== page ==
Credit Card Debt Mistakes

Getting into credit card debt was your first mistake. Don’t compound your problems by continuing to make mistakes as you try to get rid of your credit card debt. Here are some common mistakes people make when they’re trying to get rid of your debt.

Balance Transfers

If used wisely a balance transfer credit card can help you get out of debt. On the other hand, if you’re not smart about it, it can put you in worse shape than you were before. Let me give you an example of how a balance transfer card can be bad for you.

You have $15,000 in credit card debt with one credit card at 15%. You then hear of a credit card with a 1 year introductory offer of zero percent interest so you jump on it and transfer your balance there. But did you know that this new card may have a 3% balance transfer fee? Now let’s assume that you didn’t plan out how long it would take you to pay off this debt. You figured you could afford to pay $5,000 a year so you’d be done in three years. Wrong. Sure the first year all $5,000 would go toward the debt. But what about year two and year three? Well your new interest rate is now 20%. Had you read the fine print you would know that. Now you have $10,000 in credit card debt left but at 20%. If you crunch the numbers you might have been better off sticking with your original credit card.

Paying Monthly

You get a credit card bill every month, so you should pay every month, right? Wrong again. You can make a payment to your credit card more than once a month. Did you know that you accrue interest charges every single day? So why would you wait a whole month to pay them? If you get paid every two weeks, make a payment to your credit card every two weeks. Get some extra money? Make an extra payment.

Store Credit Cards

It seems like every time you go into a department store we’re offered a credit card. Their offer is enticing: You can save 15% off all of your purchases today if you just sign up. Why would they want to be so nice and offer you free money like that? The answer is simple, it’s because they know they’re going to make it all back and more in the future. They think long term and are hoping you think short term. Don’t fall for it. Store credit cards carry very large interest rates, usually over 20%. Plus the store knows that once you have the card you’re more likely to spend more money there.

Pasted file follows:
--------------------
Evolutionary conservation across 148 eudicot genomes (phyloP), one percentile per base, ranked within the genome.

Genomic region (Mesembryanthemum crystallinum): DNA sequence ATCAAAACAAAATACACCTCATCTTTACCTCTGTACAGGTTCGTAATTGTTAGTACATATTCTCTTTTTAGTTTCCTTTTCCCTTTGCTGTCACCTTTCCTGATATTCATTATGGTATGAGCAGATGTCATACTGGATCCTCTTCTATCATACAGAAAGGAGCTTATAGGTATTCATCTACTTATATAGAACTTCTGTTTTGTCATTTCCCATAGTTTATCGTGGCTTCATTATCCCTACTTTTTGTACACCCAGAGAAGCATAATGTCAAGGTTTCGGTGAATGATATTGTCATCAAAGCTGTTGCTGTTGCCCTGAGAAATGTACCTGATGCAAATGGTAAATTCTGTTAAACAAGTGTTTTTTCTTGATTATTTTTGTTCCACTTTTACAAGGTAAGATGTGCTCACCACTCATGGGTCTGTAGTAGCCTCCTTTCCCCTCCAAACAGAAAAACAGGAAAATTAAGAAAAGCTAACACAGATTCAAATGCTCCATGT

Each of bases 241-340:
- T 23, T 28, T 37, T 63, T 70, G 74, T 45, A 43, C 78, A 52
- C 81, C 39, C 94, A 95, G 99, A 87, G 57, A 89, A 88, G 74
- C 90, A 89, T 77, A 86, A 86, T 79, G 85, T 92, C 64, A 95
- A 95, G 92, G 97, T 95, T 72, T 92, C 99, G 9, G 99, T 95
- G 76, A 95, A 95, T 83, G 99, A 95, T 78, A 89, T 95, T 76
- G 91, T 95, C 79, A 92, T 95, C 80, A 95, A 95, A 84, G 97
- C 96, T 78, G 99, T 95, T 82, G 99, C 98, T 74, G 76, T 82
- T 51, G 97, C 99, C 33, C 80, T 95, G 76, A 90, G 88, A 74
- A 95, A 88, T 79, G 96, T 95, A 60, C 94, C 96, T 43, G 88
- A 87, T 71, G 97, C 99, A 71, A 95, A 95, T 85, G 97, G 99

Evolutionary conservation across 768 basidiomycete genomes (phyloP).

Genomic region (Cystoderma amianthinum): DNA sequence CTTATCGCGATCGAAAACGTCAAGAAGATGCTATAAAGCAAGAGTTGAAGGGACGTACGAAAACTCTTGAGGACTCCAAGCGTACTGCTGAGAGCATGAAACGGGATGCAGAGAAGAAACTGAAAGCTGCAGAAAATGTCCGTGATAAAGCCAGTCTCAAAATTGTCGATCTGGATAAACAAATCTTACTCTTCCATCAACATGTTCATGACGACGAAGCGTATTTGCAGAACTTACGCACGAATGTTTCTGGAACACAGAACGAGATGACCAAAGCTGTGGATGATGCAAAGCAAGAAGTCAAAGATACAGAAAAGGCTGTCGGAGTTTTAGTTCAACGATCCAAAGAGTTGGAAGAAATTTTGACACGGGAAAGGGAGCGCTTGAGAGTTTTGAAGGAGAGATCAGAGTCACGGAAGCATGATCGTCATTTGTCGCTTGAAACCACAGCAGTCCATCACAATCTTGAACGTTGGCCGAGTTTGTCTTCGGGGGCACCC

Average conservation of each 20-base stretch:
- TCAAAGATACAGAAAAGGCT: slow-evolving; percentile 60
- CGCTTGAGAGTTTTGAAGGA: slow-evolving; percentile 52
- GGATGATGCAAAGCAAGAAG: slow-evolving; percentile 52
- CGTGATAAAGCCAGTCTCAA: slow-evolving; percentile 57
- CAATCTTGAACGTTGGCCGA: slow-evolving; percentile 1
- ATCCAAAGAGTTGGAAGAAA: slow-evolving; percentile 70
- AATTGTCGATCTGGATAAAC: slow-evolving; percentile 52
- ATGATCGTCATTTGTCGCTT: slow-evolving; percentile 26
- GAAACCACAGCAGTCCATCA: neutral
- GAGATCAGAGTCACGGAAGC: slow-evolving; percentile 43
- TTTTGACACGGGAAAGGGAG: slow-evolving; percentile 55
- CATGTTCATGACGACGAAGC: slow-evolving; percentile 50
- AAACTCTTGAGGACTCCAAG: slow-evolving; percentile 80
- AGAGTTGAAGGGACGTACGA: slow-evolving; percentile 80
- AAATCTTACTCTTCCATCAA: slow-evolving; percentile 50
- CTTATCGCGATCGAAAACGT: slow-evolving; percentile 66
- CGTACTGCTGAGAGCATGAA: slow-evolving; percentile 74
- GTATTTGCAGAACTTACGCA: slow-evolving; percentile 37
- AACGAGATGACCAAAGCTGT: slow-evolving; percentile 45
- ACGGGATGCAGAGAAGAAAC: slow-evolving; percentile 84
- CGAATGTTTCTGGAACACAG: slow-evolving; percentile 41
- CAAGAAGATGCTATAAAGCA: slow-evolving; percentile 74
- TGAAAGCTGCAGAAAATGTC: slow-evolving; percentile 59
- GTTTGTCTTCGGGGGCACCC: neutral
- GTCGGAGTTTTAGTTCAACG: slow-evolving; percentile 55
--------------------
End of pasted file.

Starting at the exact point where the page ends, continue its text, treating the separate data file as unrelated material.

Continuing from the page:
Don’t Listen To Them

Credit cards were not invented to make your life easier. They were invented to make the banks boat loads of money. You are not to trust what the credit card companies tell you. Here are some examples.

– Make the minimum payment. Don’t do it. Pay more than that. If you only pay the minimums it may take you more than a decade to pay off your debt.

– Cash advances. Your credit card will offer you cold hard cash. Just say no. They will charge you a very high interest rate on that cash. You don’t get cash fromĀ  your credit card, you get it from your savings account.

– Use your credit limit. Your credit card has a credit limit of $10,000. Just because it’s that high doesn’t mean you should use it. Try to keep your credit utilization rate under 50%. If you’re using most of your allowable credit your credit score will drop.

About The Author

Edwin is a marketer, social media influencer and head writer here at Debt Syndrome. He manages a large network of high quality finance blogs and social media accounts. You can connect with him via email here.

1 Comment

  1. Amy @ JobCred CV Builder

    Nice to know. I didn’t realize the significance of paying more than twice a month until I read your post. I usually pay on a semi-monthly basis during the exact salary paydays just for the convenience in paying the bills at the same time.

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